A TV critic’s POV: “‘Taxi’ mainly stayed low-key, building small stories out of the cabbies' money troubles or their offbeat passengers while dealing more honestly and humorously with the indignity of a service economy than any American sitcom of its era.” — Noel Murray, A/V Club
Where to stream: Hulu and CBS
While this is more of a non-traditional addition to the list, who could forget the lovable group of cabbies working at the Sunshine Cab Company under their crazy and tyrannical dispatcher Louie DePalma (Danny DeVito)? Not only was it a look at blue-collar workers and their struggles, but it had memorable performances from an ensemble cast that included Judd Hirsch, Tony Danza, Marilu Henner, Andy Kaufman and Christopher Lloyd.
A TV critic’s POV: “[I]t’s dirty fun, without the self-seriousness that drags down so many of its cable-drama peers.” — Emily Nussbaum, The New Yorker
Where to watch: Showtime
On paper, a show about a hedge fund manager (Bobby Axelrod, played by Damian Lewis), his team and their legal battles might not sound all that exciting. But you sure do learn a lot about how these firms operate (who knew there was such a thing as a hedge fund therapist?), the finance world and how short-selling works, and all of the political intrigue that goes with it. Bonus: We also get an inside peek at the operations of the Southern District of New York through Paul Giamatti’s expertly played Chuck Rhoades (who’s said to be loosely based on former U.S. Attorney, Preet Bharara).
A TV critic’s POV: “‘Superstore’ is giving workplace comedy a must-see renovation.” —Erik Adams, A/V Club
Where to stream: NBC and Hulu
If you’ve ever been a store clerk or worked in retail, you’ll totally relate to “Superstore,” an ensemble comedy that pokes fun at the Walmart-ish workplaces of the world. It’s refreshing to see a cast of “everyday,” diverse characters up against the corporate machine that is Cloud 9, not to mention the odd and often hilarious encounters with customers in the aisles and checkout lines.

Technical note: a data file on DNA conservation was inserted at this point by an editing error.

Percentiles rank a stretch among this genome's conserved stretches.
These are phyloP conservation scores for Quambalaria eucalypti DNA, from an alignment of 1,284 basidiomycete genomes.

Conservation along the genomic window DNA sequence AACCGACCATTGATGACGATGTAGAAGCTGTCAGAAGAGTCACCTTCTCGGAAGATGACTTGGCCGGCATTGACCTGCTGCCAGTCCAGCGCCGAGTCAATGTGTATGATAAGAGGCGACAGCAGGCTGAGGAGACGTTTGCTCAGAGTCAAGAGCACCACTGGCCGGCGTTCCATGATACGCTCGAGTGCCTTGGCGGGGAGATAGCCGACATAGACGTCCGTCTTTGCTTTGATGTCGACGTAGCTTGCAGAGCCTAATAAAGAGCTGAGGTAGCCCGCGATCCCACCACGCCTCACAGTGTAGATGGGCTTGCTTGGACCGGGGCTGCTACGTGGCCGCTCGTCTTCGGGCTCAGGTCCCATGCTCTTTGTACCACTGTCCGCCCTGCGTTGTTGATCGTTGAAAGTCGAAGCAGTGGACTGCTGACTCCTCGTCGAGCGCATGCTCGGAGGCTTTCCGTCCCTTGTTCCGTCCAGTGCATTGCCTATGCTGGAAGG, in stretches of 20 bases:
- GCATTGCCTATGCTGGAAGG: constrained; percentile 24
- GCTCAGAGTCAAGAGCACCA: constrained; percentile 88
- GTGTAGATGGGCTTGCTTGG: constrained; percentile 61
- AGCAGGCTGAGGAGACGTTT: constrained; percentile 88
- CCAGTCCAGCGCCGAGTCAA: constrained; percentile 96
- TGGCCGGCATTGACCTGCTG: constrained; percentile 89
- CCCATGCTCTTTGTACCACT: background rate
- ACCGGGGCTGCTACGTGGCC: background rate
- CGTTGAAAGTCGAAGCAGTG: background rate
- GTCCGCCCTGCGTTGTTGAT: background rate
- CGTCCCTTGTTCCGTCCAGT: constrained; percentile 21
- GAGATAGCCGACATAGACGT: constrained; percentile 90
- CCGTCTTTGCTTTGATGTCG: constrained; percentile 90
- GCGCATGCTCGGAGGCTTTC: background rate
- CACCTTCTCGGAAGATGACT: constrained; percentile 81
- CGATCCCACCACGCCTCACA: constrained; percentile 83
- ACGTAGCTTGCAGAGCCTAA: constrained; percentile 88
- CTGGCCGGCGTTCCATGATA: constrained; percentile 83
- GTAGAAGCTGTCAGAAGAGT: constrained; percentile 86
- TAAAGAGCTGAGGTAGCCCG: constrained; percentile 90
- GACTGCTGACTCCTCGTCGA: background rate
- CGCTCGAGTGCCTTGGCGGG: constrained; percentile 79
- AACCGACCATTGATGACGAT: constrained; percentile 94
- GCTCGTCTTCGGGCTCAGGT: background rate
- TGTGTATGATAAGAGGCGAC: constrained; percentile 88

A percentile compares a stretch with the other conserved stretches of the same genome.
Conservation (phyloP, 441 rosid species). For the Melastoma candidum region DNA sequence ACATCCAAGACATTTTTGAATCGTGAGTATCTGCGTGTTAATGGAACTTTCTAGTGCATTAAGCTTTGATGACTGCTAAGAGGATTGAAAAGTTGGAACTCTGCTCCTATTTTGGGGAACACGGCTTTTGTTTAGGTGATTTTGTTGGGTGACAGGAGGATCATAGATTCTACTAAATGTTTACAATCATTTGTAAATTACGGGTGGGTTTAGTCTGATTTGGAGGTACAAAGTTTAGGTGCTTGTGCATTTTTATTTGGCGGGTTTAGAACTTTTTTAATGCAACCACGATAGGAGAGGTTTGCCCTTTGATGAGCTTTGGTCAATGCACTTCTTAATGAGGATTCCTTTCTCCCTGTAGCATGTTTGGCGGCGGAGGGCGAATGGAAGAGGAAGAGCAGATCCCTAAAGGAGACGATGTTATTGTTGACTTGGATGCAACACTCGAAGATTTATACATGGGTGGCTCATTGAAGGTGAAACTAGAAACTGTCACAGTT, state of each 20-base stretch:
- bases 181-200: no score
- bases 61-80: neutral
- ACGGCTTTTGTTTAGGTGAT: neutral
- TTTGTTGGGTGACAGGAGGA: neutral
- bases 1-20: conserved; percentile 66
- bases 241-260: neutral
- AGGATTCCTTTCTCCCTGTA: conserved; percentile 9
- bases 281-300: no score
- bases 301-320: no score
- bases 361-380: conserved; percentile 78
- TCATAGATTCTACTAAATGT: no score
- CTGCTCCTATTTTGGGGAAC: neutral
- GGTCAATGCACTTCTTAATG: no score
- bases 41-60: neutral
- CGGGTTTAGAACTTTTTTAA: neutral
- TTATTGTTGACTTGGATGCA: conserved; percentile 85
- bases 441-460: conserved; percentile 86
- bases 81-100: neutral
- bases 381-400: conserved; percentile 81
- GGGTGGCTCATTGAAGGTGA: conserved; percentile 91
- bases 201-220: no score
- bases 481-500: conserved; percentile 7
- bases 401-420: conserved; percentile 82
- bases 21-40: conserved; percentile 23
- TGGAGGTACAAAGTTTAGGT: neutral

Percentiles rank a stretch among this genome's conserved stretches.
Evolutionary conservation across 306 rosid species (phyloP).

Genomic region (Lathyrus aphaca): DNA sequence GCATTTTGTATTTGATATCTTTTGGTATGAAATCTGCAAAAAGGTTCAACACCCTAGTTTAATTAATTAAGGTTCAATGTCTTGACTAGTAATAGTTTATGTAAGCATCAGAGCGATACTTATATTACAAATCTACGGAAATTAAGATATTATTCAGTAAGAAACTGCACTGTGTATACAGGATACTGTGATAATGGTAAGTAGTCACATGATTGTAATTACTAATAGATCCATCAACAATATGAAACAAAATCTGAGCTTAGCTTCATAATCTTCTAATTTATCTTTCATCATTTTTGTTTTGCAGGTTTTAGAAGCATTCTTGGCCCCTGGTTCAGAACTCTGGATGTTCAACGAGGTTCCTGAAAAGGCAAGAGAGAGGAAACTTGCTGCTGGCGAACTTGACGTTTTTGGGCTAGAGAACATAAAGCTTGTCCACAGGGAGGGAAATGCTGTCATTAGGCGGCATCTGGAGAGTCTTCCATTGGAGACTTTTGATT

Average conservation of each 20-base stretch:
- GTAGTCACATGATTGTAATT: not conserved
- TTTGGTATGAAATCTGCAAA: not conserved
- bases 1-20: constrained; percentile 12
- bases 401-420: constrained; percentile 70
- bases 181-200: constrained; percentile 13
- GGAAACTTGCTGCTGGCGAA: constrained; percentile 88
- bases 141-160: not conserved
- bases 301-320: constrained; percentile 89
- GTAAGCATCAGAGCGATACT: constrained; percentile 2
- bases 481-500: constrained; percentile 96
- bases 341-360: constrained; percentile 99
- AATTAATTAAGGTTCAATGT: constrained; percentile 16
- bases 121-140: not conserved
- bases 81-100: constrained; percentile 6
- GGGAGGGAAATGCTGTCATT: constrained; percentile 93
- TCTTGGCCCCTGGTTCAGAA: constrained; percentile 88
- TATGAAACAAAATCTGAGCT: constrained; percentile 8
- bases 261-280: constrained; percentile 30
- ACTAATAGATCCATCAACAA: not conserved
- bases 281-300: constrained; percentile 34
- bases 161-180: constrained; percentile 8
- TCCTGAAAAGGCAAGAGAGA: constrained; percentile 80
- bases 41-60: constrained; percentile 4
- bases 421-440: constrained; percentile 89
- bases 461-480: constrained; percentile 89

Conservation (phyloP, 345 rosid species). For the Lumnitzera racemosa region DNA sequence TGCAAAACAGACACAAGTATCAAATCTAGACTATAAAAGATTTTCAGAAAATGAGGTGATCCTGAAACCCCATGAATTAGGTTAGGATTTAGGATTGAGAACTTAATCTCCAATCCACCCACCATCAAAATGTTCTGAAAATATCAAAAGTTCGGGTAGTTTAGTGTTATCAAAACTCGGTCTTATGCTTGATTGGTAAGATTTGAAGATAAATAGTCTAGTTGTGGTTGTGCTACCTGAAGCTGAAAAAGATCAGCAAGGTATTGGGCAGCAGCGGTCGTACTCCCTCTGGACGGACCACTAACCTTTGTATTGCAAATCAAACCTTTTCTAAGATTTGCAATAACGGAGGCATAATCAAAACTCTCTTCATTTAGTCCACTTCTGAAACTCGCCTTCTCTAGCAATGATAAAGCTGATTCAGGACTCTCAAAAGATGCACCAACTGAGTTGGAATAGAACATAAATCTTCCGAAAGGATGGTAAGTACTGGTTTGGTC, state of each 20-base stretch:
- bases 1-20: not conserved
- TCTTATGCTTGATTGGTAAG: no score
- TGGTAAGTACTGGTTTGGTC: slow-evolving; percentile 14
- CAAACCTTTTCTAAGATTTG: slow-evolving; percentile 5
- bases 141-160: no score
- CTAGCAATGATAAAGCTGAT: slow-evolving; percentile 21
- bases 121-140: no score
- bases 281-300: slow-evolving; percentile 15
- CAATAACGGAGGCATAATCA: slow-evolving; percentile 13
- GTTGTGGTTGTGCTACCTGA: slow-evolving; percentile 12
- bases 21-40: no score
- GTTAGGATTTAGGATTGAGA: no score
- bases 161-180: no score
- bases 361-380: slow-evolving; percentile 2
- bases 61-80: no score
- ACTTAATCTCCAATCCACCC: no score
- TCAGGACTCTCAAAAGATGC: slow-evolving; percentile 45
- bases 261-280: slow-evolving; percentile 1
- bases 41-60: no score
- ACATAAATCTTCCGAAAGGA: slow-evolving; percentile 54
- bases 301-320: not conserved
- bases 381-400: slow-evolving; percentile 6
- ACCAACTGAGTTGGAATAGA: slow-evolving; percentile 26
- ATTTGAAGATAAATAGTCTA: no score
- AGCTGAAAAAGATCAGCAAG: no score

8. 'Parks and Recreation'
A TV critic’s POV: “This is comedy at its sweetest and least snarkful.” — Sarah Dempster, The Guardian
Where to stream: Netflix, Hulu and Amazon Prime
Consider this pick an outdoor version of “The Office.” Leslie Knope (Amy Poehler) is deputy director of the Parks and Recreation Department in the fictional Indiana town of Pawnee who has ambitions to improve the quality of life in her town. She ends up stuck in a cycle of bureaucratic runaround that makes for some zany TV moments. Along the way, we meet a cast of municipal workers played by the likes of Chris Pratt, Aziz Ansari and Rashida Jones, and of course Nick Offerman (as the anti-establishment parks director Ron Swanson).
7. 'Silicon Valley'
A TV critic’s POV: “Silicon Valley” has “a present day setting that manages to feel like its own dystopia of astronomical rents and conference bike meetings.” — Alison Willmore, IndieWire
Where to watch: HBO
Start-up tech life, with its hoodie-wearing 20-something CEOs, venture capital power plays and all-night coding sessions, is front and center on this HBO show. It’s the story of what happens when a small team of tech geeks creates an app called Pied Piper that could disrupt the whole tech industry — making for a great mix of satirical and goofy comedy.
6. 'Murphy Brown'
Years: 1988-98, 2018
A TV critic’s POV: “While it may not seem groundbreaking today, this series, like ’Mary Tyler Moore’ before it, changed the game for women on TV.” — Lucy Maher, Common Sense Media
Where to stream: Not widely available
If you’re sick of the “fake news” wars of today, you’ll find solace in this late ‘80s sitcom about a badass female investigative journalist (Candace Bergen) who works for a TV news magazine show. She was struggling with work-life balance and maintaining her tough exterior in a male-dominated field long before it became a thing. And if you love the old episodes, be sure to catch last year’s reboot.